Ever wonder why you didn’t get an opportunity to work on that big project, or get face-time with higher-ups like other colleagues in your office have? It may be as simple as raising your hand and saying “I want in.”
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Forward thinking in the vein of career building is key, starting from your first day on the job. Career coach Kathy Caprino says so many workers struggle with the day-to-day challenges of being on the job that they forget to focus on the long-term.
“It’s not just about how well we do in our job,” Caprino says. “It’s relationships, exposure and growth—getting known throughout the entire enterprise, not just in your department.”
But how to start? Follow these expert tips from Caprino and Jena Abernathy, senior partner at Witt/Kieffer, executive recruiting firm.
Network as much as possible.
Networking within the company can often be overlooked, especially when a worker is new on the job, says Abernathy.
“People don’t realize how important networking is inside the organization, as well as externally—they have to learn how to focus on this and leverage these relationships,” she says.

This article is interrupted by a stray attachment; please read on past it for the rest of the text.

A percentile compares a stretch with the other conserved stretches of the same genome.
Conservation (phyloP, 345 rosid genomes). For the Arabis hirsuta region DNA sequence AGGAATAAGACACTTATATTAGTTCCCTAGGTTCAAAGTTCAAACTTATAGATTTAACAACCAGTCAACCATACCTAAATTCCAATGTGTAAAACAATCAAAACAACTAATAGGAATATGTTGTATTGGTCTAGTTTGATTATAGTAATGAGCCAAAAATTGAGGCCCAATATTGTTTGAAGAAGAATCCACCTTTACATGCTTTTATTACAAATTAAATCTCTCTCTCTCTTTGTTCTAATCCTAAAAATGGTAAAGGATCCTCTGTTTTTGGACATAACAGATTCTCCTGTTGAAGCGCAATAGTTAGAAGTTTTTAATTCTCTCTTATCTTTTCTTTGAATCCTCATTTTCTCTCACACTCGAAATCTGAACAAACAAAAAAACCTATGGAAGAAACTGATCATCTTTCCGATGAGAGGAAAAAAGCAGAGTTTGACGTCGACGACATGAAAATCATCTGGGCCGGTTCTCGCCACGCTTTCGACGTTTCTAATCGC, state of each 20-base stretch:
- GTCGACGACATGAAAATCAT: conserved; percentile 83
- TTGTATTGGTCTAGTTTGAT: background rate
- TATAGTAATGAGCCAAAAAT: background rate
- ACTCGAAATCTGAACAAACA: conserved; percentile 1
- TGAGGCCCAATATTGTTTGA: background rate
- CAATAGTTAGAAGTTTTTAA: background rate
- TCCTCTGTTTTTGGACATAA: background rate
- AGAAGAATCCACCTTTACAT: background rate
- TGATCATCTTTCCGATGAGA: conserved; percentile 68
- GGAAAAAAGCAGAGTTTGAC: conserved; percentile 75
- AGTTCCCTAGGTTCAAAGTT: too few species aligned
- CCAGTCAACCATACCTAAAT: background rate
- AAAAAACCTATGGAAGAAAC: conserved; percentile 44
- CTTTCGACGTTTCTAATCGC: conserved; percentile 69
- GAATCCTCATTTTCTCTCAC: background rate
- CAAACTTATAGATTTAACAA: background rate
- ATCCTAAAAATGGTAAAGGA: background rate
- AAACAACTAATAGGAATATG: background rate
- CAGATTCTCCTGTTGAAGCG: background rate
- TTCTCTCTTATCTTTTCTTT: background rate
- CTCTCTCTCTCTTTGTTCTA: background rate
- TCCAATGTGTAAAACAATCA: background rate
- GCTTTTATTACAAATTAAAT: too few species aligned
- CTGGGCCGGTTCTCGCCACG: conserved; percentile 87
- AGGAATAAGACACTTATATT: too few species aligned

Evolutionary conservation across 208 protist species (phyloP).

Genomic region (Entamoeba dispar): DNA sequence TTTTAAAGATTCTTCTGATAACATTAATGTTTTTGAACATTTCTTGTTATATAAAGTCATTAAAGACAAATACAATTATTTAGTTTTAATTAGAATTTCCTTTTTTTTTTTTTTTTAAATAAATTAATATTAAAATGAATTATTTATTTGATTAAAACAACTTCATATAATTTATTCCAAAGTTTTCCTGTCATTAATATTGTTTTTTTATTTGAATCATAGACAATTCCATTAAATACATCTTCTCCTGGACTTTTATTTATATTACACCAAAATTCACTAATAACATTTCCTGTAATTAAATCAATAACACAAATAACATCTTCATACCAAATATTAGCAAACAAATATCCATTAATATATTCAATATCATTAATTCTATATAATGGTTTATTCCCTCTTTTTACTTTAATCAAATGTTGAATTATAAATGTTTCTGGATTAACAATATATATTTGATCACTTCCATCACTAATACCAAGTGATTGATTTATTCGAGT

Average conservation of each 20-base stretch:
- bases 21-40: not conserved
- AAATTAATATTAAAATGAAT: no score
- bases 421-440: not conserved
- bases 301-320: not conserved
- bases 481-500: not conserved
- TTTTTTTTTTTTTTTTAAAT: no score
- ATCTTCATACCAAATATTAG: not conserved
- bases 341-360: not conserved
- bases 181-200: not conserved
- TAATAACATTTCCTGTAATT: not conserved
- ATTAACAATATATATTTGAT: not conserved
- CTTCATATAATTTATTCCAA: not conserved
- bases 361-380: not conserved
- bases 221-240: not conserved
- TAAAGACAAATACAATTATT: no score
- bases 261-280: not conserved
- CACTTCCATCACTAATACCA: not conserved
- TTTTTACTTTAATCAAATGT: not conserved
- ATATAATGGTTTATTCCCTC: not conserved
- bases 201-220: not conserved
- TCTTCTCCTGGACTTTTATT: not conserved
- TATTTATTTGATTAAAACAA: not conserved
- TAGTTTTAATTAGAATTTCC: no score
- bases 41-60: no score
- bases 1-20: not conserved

This doesn’t mean stalking senior management, or interrupting a meeting to introduce yourself, but if you do run into a CEO, say hello and strike up a conversation, Abernathy says.
It’s key to not be shy, Caprino says. Distinguishing yourself will help higher-ups remember you, for the right reasons.
“A lot of companies have ‘lunch-and-learn’ sessions with leadership,” she says. “Go to them and sit right next to the president. Get in there and speak up.”
Many companies have a corporate culture where younger team members create presentations, and more senior-level workers present. Caprino says feel out the project and ask if you can be the person to present your own research—you may just get a shot at it.
Consider offering to train others in something that you excel in, she says. “It may not be what you were hired to do, but offer it,” she says.
Also volunteer for committees within the organization, Abernathy says, especially those that are cross functional. And when you are on a committee, do your research.
“There is nothing worse than someone who comes onto a team and hasn’t done their homework,” she says. “Make sure you are informed of the industry and well-read.”
Think about your own skill set.
Consider your own personal strengths and personal brand and think about what these assets can do for the company.
“Think about what you want to be known for,” Caprino says. “Learn to leverage what you are great at.”
And if an opportunity doesn’t exist already, carve your own path. This can be done by brainstorming new ideas for your company, like a blog or amped up social media efforts, Caprino says.
“Think of how you can be a contributor, above and beyond your function,” she says.
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